Musical instruments change and evolve to keep pace with the changes in music. Chandraveena is one such instrument born out of my musical necessity. If you want to know the motivation for “Why Chandraveena” or the story of “The Making of Chandraveena”, please read the linked posts.
Here I would like to present the story of Chandraveena purely from a musical perspective, and compare it with Saraswati Veena from which it was derived. I will play Raga Hamsadhwani on both the instruments, compare the instruments side-by-side and try to demonstrate how the design of Chandraveena has enabled by musical style.
Raga Alapana is an improvisation and a systematic presentation of a Raga. This part has no rhythmic accompaniment. It has three parts - Alap, Jod and Jhala. This format is also known as Ragam and Tanam.
Here are some notes about the Raga.
Raga - Hamsadhwani
Scale - Sa Re Ga Pa Ni
Family - Kalyani (Sa Re Ga Ma Pa Dha Ni)
Melakarta - Sankarabharanam (Sa Re Ga ma Pa Dha Ni)
Prahar - 5th Prahar (6 pm - 9 pm)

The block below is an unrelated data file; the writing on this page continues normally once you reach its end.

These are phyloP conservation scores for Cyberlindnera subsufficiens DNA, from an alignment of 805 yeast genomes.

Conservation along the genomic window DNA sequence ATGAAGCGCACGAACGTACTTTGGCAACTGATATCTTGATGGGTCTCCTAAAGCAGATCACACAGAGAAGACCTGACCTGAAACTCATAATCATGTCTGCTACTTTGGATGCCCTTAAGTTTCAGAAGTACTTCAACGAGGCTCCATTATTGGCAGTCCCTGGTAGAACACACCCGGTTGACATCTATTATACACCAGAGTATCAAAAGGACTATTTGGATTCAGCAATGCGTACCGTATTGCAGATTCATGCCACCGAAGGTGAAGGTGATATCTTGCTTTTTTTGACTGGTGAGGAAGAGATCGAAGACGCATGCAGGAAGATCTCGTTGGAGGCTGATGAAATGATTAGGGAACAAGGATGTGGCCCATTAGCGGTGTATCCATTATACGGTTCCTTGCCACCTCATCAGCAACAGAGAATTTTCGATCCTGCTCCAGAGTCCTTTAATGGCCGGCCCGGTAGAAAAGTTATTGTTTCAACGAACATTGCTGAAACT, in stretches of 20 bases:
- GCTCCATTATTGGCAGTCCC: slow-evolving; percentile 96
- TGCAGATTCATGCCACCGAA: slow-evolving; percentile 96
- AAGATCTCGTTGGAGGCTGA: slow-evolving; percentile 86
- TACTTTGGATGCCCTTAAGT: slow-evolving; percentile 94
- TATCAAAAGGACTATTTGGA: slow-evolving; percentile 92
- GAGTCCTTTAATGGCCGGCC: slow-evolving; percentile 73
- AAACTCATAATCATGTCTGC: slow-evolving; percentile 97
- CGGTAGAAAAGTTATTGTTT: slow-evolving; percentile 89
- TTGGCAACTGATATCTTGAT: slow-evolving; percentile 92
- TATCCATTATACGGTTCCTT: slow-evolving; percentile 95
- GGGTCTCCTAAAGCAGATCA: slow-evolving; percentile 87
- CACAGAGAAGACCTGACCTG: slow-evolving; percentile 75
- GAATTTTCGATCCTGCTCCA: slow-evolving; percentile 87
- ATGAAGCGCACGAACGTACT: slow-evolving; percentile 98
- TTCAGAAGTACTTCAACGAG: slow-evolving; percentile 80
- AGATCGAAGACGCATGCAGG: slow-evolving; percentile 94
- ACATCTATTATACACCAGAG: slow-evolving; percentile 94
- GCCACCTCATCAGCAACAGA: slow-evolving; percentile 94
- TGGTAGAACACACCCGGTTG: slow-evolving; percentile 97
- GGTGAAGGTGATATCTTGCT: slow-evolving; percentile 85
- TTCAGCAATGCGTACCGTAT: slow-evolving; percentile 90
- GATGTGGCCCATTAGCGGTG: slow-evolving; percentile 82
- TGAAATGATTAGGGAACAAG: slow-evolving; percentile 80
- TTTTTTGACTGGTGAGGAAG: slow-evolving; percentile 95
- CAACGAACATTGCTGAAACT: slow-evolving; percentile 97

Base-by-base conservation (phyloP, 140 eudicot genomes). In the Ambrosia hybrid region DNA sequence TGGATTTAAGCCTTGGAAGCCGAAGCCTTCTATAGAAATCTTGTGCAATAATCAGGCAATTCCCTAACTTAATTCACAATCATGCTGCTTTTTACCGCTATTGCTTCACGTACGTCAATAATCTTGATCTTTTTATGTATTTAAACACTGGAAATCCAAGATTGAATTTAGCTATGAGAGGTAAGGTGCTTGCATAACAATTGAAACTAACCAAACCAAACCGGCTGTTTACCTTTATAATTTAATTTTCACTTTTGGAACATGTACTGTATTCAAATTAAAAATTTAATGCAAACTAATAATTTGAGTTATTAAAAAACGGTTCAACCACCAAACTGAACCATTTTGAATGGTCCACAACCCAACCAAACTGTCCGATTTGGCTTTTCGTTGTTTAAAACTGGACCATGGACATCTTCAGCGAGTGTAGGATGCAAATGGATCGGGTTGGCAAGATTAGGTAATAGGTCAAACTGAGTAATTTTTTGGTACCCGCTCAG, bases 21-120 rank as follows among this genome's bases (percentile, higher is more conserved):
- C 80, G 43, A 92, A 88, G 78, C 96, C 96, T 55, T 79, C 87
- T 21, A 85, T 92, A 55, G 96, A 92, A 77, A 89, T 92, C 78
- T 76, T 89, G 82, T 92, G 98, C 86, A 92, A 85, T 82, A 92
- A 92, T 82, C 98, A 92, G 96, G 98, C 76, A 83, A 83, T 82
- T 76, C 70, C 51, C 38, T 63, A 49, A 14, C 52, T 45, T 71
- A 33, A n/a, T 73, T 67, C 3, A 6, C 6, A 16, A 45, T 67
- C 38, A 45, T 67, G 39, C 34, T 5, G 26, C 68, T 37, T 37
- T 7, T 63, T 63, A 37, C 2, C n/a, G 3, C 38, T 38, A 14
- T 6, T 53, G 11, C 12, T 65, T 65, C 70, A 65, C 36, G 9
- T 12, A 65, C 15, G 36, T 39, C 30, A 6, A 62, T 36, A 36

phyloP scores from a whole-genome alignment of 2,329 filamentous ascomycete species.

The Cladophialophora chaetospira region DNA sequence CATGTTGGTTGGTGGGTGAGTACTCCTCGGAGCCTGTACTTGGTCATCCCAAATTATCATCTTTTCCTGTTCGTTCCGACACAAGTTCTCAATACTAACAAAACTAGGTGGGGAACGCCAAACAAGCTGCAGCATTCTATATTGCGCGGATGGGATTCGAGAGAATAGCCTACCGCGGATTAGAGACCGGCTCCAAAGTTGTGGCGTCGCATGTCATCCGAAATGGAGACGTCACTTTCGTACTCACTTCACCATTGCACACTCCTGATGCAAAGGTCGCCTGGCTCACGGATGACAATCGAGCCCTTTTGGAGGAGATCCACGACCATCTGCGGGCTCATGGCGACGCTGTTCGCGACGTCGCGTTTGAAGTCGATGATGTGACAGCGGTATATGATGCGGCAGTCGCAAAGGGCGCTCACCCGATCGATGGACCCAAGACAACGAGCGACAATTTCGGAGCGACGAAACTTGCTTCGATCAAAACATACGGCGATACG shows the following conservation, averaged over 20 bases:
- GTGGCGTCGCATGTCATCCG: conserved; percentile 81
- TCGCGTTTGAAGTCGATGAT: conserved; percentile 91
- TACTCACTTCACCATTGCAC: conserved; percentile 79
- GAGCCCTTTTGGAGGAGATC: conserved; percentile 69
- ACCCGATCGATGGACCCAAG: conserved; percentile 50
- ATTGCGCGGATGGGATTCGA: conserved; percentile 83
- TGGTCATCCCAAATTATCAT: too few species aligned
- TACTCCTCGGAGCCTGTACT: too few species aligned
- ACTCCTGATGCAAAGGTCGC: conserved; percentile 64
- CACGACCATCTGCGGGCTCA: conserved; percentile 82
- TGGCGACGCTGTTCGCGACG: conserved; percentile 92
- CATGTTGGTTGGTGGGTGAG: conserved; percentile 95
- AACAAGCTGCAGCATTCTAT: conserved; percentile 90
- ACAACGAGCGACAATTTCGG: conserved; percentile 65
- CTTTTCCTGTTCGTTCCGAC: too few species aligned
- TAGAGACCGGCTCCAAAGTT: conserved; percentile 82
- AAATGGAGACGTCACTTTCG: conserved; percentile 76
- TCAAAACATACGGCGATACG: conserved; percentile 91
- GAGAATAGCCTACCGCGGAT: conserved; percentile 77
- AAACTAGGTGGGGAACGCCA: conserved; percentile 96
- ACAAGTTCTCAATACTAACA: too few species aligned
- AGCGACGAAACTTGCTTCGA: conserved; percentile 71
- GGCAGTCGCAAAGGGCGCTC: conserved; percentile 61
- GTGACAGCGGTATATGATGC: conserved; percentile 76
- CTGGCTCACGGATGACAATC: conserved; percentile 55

In Indian Classical Music, the seven notes in an octave are called Sa Re Ga Ma Pa Dha Ni and then Sa comes again. Notes with a capitalised first letter are called Tivra (or sharp) notes. E.g., Ga and Ni above. Notes written fully in lower case are called Komal (or flat) notes. There are no Komal or Flat notes in this Raga. Sa and Pa are always written with a capitalized first letter.
In Indian Classical Music, Ragas are classified into Prahars (time periods of a day or night) which are said to represent the most appropriate time to perform the Raga.
Chandraveena - S Balachander
Sadharani Music Works - https://www.sadharani.com
The Story of Chandraveena is available on YouTube at https://youtu.be/8DYZsreWPf0
Purchase CD quality audio of the performance from https://chandraveena.bandcamp.com/album/hamsadhwani-on-chandraveena-and-saraswati-veena